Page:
Commissioned by the Jerusalem Quartet and the Jerusalem Music Center for the celebration of the 10th Anniversary of the Jerusalem Quartet
Mirage - “An illusion or fantasy; something that appears real or possible but is not in fact so.” (Oxford English Dictionary)
Anyone that walked in the desert or drove in hot weather conditions is familiar with this phenomenon. What seems like a pool of water appears out in the distance, and disappears as you approach it.
When I was asked to write a new piece for the Jerusalem Quartet, I wanted it to be uniquely Israeli. Mirage
is characteristic of both our physical land as well as of our history and heritage. Throughout the piece, themes are introduced and developed, but instead of reaching a satisfying culmination they evaporate or fade away as we get closer to them. The first movement, Mirage, begins with a short mystical introduction. The core of the movement is constructed like a classical sonata form. The first theme is based on a quasi-Indian raga and on rhythmic cycles, while the second draws its inspiration from the rhythms of classical Persian music. Throughout the movement, the opening three chords play a crucial role in blurring the boundaries between what is real and what is fantastic. As the mirage continues to elude the traveler, frustration builds, creating more and more energy and anxiety towards the end of the movement.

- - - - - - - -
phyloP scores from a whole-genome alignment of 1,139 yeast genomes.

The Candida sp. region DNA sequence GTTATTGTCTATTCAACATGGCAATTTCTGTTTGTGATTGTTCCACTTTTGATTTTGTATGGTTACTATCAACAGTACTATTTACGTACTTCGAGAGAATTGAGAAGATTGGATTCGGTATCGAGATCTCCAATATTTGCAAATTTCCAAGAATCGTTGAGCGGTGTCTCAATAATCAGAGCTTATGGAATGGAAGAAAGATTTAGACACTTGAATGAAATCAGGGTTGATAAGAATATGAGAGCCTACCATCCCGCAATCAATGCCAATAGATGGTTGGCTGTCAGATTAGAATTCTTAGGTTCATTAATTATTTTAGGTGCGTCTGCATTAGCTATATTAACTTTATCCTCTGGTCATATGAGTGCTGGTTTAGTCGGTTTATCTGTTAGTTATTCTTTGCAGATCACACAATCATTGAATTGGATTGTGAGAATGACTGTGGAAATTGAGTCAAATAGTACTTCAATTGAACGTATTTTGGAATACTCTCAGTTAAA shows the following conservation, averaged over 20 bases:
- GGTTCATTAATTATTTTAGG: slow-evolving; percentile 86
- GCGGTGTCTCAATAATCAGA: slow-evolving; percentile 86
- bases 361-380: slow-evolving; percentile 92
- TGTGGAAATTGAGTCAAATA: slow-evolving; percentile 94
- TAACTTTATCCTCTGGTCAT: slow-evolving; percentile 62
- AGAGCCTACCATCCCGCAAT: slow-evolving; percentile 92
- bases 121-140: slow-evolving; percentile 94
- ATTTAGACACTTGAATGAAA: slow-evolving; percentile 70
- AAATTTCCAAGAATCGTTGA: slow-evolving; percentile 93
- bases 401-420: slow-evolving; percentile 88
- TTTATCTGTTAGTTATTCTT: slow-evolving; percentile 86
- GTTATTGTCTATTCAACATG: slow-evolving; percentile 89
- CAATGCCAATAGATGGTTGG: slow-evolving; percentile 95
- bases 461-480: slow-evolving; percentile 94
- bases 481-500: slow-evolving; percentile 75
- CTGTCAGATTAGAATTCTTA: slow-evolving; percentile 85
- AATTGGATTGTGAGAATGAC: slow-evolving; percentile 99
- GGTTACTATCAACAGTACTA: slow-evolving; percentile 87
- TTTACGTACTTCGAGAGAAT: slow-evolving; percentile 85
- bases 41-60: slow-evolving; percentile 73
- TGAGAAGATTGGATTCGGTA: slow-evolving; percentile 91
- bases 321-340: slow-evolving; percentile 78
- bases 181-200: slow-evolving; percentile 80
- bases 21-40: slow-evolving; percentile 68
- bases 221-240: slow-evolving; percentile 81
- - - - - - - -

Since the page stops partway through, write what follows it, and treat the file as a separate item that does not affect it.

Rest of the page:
The second movement, Prayer for the Innocents, follows the first without a pause. It begins with a transition based on the opening three chords which leads into a solemn prayer. The prayer theme is first introduced in a baroque like fashion, and is then followed by a variant in Middle-Eastern style. Since one quiet cry sometimes expresses tragedy more powerfully than many words, this movement has fewer notes. While I was writing this movement, the horrible tragedy in Beslan, Russia, occurred. In memory of the children who passed away, the movement title is Prayer for the Innocents, a quote of the Russian archbishop praying for the victims’ souls.
The third movement is entitled Ruchot. This Hebrew word has multiple meanings – it can refer to winds, spirits, and souls. Desert winds are extremely unpredictable – one minute very weak, the next very strong. They carry sand with them and can cover or reveal anything in a matter of seconds. In this sense they are like spirits or souls – and are a kind of mirage.
— Avner Dorman